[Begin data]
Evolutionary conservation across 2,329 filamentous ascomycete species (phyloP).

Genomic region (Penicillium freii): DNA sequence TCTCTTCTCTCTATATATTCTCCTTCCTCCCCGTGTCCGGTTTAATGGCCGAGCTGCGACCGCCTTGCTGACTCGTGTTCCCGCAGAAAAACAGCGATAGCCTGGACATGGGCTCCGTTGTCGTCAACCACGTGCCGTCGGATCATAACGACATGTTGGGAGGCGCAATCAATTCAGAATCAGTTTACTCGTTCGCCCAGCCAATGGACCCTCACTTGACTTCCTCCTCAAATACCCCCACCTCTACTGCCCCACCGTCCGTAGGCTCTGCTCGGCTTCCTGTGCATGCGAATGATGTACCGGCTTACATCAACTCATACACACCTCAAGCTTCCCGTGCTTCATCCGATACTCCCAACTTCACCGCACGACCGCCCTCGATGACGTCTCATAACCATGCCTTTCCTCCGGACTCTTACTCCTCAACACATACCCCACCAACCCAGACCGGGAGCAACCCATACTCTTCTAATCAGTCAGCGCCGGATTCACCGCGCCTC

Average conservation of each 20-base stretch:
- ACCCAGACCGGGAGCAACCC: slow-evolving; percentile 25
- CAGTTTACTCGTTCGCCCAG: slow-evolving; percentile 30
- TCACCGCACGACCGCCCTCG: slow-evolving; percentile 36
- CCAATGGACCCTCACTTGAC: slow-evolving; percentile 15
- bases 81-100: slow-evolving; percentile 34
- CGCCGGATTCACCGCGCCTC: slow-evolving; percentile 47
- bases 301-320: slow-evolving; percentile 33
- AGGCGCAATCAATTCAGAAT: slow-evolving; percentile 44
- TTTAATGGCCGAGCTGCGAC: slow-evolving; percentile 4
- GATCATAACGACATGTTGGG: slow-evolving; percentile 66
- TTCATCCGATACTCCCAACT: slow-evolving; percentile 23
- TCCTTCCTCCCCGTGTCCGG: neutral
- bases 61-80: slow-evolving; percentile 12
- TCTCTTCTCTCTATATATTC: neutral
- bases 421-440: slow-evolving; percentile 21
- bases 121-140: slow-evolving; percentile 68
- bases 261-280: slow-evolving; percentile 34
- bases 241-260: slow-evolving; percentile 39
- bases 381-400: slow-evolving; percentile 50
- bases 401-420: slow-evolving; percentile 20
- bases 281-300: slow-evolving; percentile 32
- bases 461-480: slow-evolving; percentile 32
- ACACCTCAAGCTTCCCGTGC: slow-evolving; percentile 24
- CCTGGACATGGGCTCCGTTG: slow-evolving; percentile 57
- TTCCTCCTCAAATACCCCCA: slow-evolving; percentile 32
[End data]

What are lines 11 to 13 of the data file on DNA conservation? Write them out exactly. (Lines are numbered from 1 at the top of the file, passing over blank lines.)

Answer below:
- AGGCGCAATCAATTCAGAAT: slow-evolving; percentile 44
- TTTAATGGCCGAGCTGCGAC: slow-evolving; percentile 4
- GATCATAACGACATGTTGGG: slow-evolving; percentile 66